For many entrepreneurs, selling the company they built from the ground up is a lucrative opportunity that will set them up for retirement or their next business venture. However, a successful sale is not as simple as finding a buyer and signing some paperwork. There's a lot of preparation and planning that goes into an acquisition, and any founder who wants to sell their company must be ready for that process.
Below, a group of entrepreneurs shared seven best practices founders should follow when they're looking to sell their business. Follow their recommendations to ensure a smooth transition into the next phase of your career journey.
Start planning early.
Selling your company shouldn't be a spontaneous decision. In fact, the ideal time to start strategizing about selling your business is two or three years before you're ready to close, says Doug Bend, principal of Bend Law Group, PC.
"Buyers often require two or three years of tax returns and financial statements when negotiating the purchase price," Bend adds. "By planning ahead, you can best position yourself to not only sell your company, but to also get the highest purchase price possible."
Put solid systems in place.
When preparing to sell a business, a founder should ensure they have solid systems in place and that all team members are well-trained in them, explains Richard Fong, CEO and founder of Automatic Growth.
"When everyone knows what to do, the entire business runs smoothly -- from sales to production -- making it far easier for new owners to come in and take the reins of the business," Fong says.
Determine your business's worth.
Before you put your business up for sale, you'll want to determine what it's worth so you know how much to ask for.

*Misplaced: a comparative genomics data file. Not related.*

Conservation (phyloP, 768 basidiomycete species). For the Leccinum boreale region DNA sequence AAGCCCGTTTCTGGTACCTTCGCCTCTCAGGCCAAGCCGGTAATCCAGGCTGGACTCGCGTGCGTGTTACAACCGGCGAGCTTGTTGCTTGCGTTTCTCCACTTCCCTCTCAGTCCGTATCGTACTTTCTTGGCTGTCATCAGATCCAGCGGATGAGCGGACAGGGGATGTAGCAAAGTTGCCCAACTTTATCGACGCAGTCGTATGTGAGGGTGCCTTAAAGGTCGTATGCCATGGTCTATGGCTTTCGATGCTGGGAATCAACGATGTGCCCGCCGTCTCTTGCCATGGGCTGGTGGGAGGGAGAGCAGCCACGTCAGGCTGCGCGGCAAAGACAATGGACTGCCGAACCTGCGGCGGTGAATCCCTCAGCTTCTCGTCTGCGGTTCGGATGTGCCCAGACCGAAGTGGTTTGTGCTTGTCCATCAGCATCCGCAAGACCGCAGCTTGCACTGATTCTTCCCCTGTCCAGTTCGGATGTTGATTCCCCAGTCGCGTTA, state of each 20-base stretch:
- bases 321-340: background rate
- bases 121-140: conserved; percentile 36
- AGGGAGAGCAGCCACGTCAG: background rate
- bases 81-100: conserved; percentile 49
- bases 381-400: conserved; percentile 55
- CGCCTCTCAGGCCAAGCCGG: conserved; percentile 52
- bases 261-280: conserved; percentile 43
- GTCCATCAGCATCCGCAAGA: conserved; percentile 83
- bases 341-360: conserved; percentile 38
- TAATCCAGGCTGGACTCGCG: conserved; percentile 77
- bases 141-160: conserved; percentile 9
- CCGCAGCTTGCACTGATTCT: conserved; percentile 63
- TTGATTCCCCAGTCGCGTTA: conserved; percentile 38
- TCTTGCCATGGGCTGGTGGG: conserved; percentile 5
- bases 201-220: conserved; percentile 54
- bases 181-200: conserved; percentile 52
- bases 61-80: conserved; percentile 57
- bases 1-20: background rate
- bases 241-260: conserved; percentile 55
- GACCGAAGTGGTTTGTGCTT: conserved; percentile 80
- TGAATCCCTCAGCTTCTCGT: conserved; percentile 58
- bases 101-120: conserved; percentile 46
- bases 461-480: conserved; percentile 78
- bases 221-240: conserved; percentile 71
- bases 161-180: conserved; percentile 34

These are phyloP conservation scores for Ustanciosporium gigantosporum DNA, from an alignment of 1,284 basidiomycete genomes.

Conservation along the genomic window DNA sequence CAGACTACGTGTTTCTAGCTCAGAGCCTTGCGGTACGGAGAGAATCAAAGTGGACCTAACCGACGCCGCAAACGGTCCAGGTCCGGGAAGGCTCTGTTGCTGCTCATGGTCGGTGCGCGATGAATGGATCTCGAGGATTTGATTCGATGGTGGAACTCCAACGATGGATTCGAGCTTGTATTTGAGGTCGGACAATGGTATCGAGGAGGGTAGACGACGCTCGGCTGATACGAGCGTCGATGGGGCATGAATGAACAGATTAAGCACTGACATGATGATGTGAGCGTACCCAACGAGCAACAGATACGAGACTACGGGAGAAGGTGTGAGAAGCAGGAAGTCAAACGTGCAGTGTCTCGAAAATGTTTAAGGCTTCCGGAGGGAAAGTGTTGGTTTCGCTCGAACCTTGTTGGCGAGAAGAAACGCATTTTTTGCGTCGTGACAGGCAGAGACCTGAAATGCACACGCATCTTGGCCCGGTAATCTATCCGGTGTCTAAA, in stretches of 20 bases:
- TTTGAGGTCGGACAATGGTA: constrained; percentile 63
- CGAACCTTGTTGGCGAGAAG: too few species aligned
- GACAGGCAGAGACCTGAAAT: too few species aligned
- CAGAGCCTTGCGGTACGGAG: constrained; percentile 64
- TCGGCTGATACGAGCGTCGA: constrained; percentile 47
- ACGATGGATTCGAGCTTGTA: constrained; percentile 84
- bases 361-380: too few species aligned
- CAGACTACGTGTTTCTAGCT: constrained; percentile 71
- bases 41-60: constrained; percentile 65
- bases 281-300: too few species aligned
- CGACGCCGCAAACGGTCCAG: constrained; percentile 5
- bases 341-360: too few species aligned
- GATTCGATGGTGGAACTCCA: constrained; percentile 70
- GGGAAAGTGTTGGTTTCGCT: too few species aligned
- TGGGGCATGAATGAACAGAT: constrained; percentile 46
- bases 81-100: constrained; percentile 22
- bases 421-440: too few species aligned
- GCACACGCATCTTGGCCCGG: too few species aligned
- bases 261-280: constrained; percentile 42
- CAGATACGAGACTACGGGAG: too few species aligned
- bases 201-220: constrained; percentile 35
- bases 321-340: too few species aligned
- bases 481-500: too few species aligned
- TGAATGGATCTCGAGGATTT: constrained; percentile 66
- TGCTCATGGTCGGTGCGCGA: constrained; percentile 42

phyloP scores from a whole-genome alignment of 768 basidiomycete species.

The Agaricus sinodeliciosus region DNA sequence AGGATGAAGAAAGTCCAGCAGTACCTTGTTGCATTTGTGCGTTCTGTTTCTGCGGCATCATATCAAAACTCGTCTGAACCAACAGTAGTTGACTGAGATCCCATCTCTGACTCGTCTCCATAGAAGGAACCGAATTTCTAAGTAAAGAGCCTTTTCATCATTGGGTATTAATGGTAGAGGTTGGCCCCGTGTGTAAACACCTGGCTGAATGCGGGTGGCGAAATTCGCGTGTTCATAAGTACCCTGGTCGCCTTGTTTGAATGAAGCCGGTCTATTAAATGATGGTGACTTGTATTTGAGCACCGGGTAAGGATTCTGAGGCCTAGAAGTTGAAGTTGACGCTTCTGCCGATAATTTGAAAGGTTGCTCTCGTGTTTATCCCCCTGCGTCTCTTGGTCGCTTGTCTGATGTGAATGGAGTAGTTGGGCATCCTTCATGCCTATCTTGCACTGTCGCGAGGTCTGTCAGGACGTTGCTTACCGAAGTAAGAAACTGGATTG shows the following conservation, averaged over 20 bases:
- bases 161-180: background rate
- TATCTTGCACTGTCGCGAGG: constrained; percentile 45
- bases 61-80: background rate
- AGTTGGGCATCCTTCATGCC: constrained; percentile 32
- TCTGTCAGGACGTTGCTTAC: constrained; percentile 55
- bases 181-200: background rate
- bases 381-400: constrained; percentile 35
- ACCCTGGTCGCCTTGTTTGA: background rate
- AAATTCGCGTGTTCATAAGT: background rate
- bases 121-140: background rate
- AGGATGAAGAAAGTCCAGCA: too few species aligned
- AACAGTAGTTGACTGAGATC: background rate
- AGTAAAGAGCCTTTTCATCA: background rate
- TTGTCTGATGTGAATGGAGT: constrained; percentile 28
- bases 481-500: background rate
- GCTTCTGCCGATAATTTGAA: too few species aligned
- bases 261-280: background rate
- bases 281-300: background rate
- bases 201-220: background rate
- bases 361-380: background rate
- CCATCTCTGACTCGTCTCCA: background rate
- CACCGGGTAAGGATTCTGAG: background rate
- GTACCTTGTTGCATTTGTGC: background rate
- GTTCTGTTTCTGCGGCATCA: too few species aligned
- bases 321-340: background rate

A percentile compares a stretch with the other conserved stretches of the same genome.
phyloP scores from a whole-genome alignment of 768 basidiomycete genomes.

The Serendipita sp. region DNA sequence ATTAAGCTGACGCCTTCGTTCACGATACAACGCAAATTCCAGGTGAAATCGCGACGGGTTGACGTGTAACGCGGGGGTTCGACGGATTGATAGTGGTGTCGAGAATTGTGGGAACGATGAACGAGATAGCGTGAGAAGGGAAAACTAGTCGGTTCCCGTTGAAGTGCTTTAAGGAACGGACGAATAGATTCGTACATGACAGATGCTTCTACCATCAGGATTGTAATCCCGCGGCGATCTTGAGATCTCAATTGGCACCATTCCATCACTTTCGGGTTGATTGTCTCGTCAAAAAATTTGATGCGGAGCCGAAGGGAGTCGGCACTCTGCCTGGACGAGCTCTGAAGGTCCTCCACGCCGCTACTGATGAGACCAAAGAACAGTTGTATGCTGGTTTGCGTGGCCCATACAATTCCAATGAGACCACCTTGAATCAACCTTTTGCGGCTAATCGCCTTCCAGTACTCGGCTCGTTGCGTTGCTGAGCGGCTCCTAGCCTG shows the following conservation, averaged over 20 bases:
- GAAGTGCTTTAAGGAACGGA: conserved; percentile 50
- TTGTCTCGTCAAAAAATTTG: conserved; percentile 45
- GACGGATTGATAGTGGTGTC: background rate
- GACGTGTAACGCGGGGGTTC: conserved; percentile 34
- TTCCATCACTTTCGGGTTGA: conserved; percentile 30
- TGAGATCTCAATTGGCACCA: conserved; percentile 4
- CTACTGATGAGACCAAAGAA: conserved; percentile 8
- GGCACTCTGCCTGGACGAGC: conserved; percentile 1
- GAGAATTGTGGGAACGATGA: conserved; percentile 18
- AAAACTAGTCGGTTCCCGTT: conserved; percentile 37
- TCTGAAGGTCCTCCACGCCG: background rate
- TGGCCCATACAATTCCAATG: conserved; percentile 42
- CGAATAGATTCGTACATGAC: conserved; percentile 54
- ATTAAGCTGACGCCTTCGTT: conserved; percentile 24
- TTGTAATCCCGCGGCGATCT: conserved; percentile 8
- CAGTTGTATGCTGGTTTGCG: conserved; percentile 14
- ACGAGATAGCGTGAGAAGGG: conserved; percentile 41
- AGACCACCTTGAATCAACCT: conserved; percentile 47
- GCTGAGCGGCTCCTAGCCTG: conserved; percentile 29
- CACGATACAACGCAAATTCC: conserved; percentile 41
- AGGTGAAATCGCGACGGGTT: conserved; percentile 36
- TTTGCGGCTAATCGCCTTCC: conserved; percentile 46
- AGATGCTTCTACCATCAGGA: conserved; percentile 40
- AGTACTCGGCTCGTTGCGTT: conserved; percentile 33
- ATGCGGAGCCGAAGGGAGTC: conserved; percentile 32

"You'll want to get a valuation of your business before moving too far along in the selling process," says Thomas Smale, founder and managing director of FE International. "This will help narrow down your list of potential buyers and determine the best buyer."
Have your numbers ready.
Your businesses financial records will be an integral part of the due diligence process when you sell. That's why Matthew Capala, CEO of Alphametic, recommends hiring a CPA to audit your business and create financial projections for the incoming owner.
"These are the fundamentals that a new owner will be looking at -- if you made it work, how you made it work, where there are margins they would change," Capala says. "Then you can create collateral that supports a roadmap for a new owner. Do not skip the numbers preparation."
Leave your emotions out of it.
Many entrepreneurs feel personally attached to their business and see it as a part of their core identity. As difficult as it is, it's imperative to separate your personal feelings and not get emotional about any sale decisions.
"Your decisions should be based on your sound mind as an entrepreneur, transparency as the CEO or reports as a business owner," says Daisy Jing, founder of Banish. "It should not be based on your heart thinking that this business is your baby, with your eyes closed about its flaws and bias on its value. Be real and have a sound judgment in everything."
Consider your brand's future legacy.
It's easy to sell a business and walk away, but the company you built should have a long-lasting legacy, says Firas Kittaneh, co-founder and CEO of Amerisleep Mattress.
"Even if you're no longer leading the business, it's important that the new team is equipped to handle the upcoming challenges and, more importantly, will treat your brand with care," Kittaneh adds.
Plan for what happens after the sale.
According to Kris Garlewicz, chief financial bodyguard at ProsperiFi, entrepreneurs who sell their business must have a game plan for what happens next.
"The most successful exits happen when the entrepreneur has a clear strategy on what happens after the exit," says Garlewicz. "It clarifies the reason to exit, it eliminates the distractions that come with the new free time and, most importantly, it brings a level of purpose to the journey."